CC is the cat who lives with the lady who has lived alone for what must be 25 years now.
That lady is actually my mom. And she is not a cat person. In fact, she’s reluctant to have CC in her life right now even though the two have lived together for more than a year. They share a recliner and a bed but I think the jury’s still out.
CC, by the way, is short for Cute Cat. Even at 87 – when I more or less forced CC into my mom’s life – she was still doing the whimsical little things she had done my entire existence. For instance, naming things in a way that would lead to nicknames or acronyms.
CC is annoying, even for someone who likes and has lived with many cats. She bites and scratches constantly, grabs things from shelves, counter tops, just about anywhere really. Those things will disappear under the stove or the fridge, never to reappear again. In her world, everything is a toy; that includes the cluttered shelves of my mom’s crystal bell and angel collection. DO NOT MESS WITH MOM’S COLLECTION!
To top it off, she secretly escaped once when my mom held the door open getting the mail. That’s another story.
CC came into the world as a tiny kitten born to a feral mom in what is typically referred to in the business as “kitten season.” Because our local partners in the sheltering world were drowning in kittens at the time, we created a nursery and set about socializing the kittens ourselves while we waited to transfer them or, in the case of CC, get them into a new home.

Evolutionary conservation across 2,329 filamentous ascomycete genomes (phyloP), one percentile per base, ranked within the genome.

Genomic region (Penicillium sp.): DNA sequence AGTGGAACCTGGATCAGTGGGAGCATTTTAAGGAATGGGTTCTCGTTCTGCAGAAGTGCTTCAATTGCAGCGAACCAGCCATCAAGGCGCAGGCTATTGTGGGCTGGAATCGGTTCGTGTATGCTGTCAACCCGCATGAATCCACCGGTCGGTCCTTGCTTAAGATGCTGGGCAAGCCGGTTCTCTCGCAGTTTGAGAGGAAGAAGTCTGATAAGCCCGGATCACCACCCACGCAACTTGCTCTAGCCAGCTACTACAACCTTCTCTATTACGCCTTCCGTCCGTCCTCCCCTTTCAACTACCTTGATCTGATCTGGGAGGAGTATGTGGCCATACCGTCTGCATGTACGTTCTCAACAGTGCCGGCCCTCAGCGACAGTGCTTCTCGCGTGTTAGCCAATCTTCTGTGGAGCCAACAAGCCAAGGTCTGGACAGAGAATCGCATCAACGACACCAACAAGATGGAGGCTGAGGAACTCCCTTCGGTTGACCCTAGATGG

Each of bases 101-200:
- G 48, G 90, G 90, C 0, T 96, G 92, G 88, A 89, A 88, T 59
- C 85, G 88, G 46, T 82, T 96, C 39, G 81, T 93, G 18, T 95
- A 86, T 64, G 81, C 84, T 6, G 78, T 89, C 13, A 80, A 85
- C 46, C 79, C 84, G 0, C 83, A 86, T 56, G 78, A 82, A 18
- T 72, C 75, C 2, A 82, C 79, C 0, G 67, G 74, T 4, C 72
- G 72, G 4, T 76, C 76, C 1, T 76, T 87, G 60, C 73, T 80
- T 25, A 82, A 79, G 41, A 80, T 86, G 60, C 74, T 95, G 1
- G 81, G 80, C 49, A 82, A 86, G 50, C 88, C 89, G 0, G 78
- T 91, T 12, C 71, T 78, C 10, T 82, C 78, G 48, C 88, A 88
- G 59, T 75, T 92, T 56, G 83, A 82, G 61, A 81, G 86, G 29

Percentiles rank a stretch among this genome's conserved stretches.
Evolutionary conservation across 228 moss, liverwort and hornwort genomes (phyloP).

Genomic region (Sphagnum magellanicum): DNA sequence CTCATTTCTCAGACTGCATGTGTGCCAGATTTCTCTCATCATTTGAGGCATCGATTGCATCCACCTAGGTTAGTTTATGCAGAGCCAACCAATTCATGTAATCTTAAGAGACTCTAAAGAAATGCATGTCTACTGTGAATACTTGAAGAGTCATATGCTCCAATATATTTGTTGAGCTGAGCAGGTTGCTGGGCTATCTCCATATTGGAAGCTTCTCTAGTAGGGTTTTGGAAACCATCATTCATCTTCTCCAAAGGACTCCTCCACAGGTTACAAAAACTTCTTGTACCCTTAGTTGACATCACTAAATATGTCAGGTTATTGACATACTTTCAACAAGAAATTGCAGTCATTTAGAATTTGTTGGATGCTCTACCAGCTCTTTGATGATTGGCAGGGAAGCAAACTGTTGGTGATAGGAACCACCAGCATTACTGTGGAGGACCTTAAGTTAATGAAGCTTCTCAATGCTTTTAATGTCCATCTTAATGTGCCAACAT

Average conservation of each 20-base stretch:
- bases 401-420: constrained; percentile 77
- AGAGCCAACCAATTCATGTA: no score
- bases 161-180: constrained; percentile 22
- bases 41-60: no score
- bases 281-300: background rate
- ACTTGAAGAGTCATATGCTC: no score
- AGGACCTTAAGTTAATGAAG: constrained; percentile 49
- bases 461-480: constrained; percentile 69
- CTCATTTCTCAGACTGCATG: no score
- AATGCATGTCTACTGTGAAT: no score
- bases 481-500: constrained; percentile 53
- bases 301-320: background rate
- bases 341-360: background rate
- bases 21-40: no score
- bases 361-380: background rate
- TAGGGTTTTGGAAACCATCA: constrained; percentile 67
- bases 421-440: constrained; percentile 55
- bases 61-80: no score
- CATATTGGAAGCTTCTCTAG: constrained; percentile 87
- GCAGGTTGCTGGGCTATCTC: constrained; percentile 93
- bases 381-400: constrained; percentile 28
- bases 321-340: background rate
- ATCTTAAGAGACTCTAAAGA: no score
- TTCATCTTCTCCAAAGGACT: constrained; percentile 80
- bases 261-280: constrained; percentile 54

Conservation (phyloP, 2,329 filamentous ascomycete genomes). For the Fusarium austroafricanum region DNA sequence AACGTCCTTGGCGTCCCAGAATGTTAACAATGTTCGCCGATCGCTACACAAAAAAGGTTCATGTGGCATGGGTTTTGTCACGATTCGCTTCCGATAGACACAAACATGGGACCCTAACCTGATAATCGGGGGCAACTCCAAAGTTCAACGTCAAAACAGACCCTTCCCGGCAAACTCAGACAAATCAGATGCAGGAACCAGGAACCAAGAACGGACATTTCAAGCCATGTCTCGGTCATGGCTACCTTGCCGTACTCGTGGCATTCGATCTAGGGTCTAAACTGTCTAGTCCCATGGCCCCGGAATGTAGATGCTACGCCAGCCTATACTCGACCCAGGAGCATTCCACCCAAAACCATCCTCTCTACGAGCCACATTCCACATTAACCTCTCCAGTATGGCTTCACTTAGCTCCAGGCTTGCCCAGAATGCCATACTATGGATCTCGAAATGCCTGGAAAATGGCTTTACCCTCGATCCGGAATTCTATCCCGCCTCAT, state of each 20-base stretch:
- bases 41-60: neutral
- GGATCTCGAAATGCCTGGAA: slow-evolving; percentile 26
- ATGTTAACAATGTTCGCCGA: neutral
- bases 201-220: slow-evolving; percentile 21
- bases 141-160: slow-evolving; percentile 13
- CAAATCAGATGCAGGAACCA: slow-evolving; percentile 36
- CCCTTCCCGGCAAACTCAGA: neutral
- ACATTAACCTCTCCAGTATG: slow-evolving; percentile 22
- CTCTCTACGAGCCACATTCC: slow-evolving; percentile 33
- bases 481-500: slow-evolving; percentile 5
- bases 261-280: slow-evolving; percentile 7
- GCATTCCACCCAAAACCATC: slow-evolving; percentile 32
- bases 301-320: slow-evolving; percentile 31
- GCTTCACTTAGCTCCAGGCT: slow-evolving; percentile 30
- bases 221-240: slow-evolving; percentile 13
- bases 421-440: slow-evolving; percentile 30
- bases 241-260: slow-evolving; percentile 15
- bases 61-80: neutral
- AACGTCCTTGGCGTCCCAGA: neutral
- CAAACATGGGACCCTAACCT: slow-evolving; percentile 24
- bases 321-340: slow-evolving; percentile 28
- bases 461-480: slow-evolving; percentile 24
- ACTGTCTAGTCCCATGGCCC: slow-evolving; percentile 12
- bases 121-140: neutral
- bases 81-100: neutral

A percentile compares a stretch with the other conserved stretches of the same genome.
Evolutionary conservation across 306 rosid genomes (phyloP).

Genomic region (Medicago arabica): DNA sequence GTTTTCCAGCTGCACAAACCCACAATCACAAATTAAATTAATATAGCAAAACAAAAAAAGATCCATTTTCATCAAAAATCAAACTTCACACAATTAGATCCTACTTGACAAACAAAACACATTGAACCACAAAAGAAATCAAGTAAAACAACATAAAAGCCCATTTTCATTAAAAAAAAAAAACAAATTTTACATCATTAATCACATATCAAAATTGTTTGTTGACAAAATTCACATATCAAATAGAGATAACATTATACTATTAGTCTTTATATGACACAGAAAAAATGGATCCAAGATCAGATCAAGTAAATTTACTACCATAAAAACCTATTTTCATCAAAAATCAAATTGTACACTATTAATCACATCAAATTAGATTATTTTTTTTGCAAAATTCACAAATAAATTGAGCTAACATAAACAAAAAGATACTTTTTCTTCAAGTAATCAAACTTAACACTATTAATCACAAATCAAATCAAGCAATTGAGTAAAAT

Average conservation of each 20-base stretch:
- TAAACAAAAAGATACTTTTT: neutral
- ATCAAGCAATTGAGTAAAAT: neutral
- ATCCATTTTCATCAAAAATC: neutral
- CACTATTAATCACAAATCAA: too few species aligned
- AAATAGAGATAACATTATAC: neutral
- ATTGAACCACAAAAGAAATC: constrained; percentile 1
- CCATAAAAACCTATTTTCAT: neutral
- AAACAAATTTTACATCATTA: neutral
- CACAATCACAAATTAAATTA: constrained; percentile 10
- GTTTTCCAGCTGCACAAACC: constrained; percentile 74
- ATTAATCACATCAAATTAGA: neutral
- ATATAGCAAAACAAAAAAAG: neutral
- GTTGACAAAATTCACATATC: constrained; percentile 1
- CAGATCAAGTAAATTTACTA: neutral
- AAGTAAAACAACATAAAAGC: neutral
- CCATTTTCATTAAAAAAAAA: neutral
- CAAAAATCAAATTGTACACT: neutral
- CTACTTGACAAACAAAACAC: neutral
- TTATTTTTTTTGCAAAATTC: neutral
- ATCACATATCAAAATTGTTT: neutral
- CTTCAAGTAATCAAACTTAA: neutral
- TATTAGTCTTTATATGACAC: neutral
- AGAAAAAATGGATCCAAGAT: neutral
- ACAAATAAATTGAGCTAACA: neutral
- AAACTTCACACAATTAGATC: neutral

As a dog person, mom resisted my efforts to get a cat in her life. However, a dog wouldn’t work because there is no fence around her yard and she lives near a highway. She’s also getting more feeble. A dog would definitely be a fall risk, at least more so it seems, than a cat.
Another reason she was reluctant to adopt is that her last cat experience ended badly. It was nearly 80 years ago and for some reason, her family cat at that time went crazy and began attacking everyone in the family. Quite viciously too. Nobody knew why the cat turned so aggressive and then disappeared. Illness or disease is a likely guess but mom can’t be for sure. What she is certain of is her fear of cats. CC is no different, though mom now admits she and CC are friends. “It’s a pleasure a lot of the time,” she says almost enthusiastically. “But she won’t listen, kind of like you boys never listened when you were growing up.”
I feel quite a bit of guilt at not being available for mom more than I am. She lives about 45 miles away – not far really. But that distance is hard to cross with any frequency when other things in life need attention. And calls, though daily, can’t replace the one-on-one that we humans need in our lives.
Enter CC. I foisted her on my mom as a way to keep those lonely times less so. As much as she resisted, mom now has a little being to keep her company and love her back. That’s sort of the point really. We are meant to have interaction with others, regardless of whether they walk upright or on all fours. As long as we can love them, and they love us back, it keeps us healthier and happier. That’s one more animal with a home, too.
“Her purr is so sweet,” mom concludes. But more than that, I think, is the fact that now there’s someone to talk to all day long. She might not talk back, but she gives a lonely lady a fiend. And here at SNKC, we consider it our jobs to build bridges between pets and people. That typically means helping provide resources, education, or some type of care that makes it easier to adopt a homeless pet or keep one that’s loved … at home.
We do it because we understand #ThePowerOfPets. That small problems or financial hurdles should not keep two friends from being together. And because, above all else, pets are family.
No, I can’t be there for my mom as much as I should be. And I have to live with that. But CC is always there. She’s on mom’s lap during the day, and sleeping near her head at night.
Just ask anyone who lives alone – or any one of the parents of the 25,000 pets we help each year and they’ll tell you. Having a friend who loves you unconditionally makes all the difference.
Especially during the quiet times.